When you are reading, it is important to pay attention to the punctuation marks that are used as they can change the meaning of a sentence.
Here is a table with some common punctuation marks and a brief explanation of their use:
|.||full stop||Used to end a sentence.|
|,||comma||Divides some types of sentence into clauses. Follows some discourse markers e.g. however, at first etc. Can be used before some conjunctions in the middle of a sentence such as ‘and’.|
|;||semi-colon||Separates two clauses which are closely related in meaning. Can separate clauses which form part of a list.|
|:||colon||Often used before a list of clauses.|
|?||question mark||Used at the end of a question.|
|!||exclamation mark||Used after orders or warnings in direct speech.|
|“||inverted commas (also known as speech marks)||Inverted commas show that what is written has been directly spoken by someone.|
How does punctuation change meaning?
Here are some more examples of how changing the punctuation can completely change the meaning…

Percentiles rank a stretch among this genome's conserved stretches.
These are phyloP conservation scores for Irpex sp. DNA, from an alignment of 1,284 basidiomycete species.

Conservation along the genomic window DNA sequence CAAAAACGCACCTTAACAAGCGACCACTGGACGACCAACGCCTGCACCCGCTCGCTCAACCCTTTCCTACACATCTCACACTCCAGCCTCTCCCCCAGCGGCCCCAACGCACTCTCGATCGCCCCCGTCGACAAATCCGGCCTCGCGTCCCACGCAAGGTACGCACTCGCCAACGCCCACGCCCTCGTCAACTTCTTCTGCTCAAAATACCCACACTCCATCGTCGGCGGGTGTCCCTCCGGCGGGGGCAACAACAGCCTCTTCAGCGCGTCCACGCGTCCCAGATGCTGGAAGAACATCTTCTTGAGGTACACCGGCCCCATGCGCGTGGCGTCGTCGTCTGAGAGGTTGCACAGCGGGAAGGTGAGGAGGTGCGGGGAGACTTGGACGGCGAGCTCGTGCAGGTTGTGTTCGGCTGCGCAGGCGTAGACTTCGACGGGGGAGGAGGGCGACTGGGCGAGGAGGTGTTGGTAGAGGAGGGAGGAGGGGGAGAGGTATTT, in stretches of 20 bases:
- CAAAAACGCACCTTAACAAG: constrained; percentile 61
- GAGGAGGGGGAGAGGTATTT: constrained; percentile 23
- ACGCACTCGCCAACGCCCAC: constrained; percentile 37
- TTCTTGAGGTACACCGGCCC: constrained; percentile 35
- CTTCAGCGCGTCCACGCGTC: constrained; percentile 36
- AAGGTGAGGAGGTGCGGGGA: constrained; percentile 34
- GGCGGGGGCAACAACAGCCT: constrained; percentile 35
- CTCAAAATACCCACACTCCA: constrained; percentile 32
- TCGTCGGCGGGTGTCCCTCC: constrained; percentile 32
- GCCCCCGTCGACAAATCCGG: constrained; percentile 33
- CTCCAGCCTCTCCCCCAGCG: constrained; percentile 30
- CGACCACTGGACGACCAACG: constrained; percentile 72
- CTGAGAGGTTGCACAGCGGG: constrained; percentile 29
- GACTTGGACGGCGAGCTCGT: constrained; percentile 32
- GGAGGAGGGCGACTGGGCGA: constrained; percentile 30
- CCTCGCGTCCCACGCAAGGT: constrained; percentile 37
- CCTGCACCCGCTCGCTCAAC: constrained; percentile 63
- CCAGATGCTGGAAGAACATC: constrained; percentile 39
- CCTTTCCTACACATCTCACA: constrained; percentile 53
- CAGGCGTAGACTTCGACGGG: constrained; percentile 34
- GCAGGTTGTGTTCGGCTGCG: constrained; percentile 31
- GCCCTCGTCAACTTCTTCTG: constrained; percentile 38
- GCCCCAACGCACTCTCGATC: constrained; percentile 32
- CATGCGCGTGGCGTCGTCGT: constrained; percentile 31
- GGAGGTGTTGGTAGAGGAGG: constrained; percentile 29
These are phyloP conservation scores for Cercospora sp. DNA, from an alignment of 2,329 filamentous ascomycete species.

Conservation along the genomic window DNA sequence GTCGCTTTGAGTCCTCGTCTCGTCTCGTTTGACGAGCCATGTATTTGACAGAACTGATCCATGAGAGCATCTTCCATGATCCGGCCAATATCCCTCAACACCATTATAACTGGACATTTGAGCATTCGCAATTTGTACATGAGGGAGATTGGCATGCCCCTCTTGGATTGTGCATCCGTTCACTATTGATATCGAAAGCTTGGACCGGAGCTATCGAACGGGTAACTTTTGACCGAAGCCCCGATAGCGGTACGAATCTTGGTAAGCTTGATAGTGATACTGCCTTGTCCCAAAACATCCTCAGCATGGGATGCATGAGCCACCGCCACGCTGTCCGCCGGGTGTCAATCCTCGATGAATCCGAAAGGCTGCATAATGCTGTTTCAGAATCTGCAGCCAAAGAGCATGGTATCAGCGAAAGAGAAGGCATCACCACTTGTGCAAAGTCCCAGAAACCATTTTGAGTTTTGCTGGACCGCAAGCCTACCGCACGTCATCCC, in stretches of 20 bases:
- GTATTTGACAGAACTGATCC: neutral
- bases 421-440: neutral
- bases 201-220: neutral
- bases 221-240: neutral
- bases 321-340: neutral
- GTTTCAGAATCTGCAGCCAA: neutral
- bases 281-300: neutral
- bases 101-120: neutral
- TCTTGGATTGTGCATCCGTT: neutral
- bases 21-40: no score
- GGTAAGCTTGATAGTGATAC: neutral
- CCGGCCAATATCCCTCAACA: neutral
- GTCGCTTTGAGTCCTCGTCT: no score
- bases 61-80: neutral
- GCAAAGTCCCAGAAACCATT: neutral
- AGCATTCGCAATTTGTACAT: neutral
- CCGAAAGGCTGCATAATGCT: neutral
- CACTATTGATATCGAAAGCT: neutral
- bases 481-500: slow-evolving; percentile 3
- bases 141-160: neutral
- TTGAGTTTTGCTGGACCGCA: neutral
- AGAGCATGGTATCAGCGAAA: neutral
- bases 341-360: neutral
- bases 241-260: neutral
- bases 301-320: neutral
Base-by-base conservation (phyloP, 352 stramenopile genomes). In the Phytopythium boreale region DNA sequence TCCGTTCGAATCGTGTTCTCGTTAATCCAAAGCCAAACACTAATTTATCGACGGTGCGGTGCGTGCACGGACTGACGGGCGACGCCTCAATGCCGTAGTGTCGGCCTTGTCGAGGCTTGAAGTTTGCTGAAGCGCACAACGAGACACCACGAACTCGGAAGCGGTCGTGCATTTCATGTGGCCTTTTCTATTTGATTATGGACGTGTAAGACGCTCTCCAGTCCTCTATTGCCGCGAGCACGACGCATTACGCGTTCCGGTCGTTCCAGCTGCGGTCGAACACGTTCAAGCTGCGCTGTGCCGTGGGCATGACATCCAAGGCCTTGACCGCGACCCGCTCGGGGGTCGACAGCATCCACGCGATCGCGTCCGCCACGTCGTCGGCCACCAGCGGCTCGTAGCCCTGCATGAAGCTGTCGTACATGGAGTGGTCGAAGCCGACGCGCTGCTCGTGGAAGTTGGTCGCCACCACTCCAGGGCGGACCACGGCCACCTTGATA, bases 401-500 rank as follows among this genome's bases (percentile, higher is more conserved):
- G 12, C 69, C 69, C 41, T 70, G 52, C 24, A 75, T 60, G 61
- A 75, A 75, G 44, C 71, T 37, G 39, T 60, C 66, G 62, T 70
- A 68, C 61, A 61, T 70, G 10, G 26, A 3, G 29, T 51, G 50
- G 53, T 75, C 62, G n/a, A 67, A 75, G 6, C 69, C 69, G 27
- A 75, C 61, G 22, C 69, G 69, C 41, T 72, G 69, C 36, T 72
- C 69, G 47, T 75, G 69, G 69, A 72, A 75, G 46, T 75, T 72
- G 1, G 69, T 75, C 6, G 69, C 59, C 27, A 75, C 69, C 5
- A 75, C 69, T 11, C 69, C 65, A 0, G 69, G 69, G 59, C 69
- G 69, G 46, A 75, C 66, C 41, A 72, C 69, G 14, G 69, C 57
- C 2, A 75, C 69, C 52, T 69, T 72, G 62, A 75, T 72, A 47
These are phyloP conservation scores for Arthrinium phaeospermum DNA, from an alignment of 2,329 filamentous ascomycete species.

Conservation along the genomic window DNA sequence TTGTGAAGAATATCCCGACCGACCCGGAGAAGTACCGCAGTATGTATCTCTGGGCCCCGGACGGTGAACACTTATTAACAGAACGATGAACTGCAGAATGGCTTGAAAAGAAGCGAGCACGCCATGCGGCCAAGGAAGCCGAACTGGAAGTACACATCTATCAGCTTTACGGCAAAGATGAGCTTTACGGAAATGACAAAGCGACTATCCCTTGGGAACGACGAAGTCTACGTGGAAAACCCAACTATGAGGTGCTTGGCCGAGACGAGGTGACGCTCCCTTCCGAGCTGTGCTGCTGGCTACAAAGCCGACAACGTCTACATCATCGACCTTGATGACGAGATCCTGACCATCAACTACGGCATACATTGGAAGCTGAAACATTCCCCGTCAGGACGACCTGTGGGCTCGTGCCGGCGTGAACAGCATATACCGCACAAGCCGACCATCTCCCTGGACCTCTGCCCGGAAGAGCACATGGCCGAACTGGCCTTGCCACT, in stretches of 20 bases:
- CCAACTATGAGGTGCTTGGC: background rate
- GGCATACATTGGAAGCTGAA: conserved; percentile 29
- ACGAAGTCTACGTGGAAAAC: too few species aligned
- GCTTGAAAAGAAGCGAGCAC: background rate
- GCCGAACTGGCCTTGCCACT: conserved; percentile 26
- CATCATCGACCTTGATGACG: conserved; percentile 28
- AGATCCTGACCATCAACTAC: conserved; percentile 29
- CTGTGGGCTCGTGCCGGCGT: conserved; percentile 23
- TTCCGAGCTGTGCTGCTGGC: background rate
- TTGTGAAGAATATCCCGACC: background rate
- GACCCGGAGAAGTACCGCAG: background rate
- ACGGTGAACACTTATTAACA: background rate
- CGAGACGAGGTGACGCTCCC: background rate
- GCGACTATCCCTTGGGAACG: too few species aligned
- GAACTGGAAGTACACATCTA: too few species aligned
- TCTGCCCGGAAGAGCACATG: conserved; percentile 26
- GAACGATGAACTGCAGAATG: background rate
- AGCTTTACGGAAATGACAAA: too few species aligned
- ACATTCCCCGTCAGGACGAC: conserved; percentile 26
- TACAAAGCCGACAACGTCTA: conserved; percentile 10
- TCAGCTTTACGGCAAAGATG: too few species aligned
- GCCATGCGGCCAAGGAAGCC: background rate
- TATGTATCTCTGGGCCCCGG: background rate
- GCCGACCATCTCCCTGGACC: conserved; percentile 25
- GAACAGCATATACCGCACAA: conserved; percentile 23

a. When I sing well, ladies feel sick.
(My good singing makes ladies feel sick)
b. When I sing, well ladies feel sick.
(My singing makes healthy ladies feel unwell)
a. Watch out – man eating apes!
(the man eats apes)
b. Watch out – man-eating apes!
(the apes eat men)
a. We order merchandise and sell the products.
(We do 2 things)
b. We order, merchandise and sell the products.
(We do 3 things)
a. You will be required to work twenty four-hour shifts.
(You work for a short time)
b. You will be required to work twenty-four-hour shifts.
(You work for a very long time)
Thank you for reading, we hope you found this post useful!
This content was sourced from: http://www.future-perfect.co.uk/grammar-tip/fun-with-punctuation/
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